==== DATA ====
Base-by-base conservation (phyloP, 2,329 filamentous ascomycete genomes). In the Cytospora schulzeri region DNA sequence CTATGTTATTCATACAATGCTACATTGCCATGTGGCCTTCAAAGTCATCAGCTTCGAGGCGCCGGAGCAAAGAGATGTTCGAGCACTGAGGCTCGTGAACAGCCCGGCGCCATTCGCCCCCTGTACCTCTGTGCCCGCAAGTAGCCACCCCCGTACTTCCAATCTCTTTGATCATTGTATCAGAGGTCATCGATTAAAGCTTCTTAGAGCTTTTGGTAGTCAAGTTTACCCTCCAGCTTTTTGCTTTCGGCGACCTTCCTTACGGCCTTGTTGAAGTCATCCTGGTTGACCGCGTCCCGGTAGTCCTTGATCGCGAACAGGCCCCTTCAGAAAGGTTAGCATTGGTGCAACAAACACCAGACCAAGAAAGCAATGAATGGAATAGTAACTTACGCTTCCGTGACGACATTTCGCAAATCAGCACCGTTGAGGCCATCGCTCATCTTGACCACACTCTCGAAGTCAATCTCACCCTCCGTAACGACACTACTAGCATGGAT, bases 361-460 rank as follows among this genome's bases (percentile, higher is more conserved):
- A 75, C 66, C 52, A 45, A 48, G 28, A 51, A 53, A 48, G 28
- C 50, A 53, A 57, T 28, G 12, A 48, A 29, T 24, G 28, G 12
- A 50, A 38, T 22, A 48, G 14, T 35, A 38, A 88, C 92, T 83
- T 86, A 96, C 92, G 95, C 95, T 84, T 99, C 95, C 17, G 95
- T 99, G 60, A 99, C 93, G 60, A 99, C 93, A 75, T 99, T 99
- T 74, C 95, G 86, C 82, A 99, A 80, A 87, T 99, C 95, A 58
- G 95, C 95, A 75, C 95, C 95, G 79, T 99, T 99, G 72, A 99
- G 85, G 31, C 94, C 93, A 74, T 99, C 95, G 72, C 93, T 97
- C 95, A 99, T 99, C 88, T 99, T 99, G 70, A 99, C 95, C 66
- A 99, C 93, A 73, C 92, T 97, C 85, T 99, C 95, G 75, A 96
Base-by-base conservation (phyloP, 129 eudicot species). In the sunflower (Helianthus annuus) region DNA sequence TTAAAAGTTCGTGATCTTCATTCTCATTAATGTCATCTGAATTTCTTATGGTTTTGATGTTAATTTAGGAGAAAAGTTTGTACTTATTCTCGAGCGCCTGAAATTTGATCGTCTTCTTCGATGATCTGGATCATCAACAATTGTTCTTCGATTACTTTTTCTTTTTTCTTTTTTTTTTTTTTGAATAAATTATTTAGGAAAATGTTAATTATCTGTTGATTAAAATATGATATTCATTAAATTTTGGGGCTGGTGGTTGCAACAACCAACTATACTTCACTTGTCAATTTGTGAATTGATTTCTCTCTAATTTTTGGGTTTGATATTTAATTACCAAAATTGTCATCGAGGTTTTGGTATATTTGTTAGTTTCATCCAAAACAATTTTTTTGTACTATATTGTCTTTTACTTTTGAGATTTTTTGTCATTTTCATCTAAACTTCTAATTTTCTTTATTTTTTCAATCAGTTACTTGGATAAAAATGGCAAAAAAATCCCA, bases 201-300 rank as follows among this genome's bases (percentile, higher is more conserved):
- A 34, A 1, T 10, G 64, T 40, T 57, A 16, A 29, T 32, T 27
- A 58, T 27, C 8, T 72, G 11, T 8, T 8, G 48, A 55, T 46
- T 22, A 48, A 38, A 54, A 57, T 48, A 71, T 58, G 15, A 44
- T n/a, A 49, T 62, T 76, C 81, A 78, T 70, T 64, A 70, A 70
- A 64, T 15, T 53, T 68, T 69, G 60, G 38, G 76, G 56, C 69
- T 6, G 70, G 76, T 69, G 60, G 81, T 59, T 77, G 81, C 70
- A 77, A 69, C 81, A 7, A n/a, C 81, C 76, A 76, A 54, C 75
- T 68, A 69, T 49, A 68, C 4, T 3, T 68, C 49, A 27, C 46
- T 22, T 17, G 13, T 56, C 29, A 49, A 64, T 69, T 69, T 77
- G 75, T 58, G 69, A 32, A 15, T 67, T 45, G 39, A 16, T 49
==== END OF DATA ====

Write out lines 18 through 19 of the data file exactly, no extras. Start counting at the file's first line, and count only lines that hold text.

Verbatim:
- T 6, G 70, G 76, T 69, G 60, G 81, T 59, T 77, G 81, C 70
- A 77, A 69, C 81, A 7, A n/a, C 81, C 76, A 76, A 54, C 75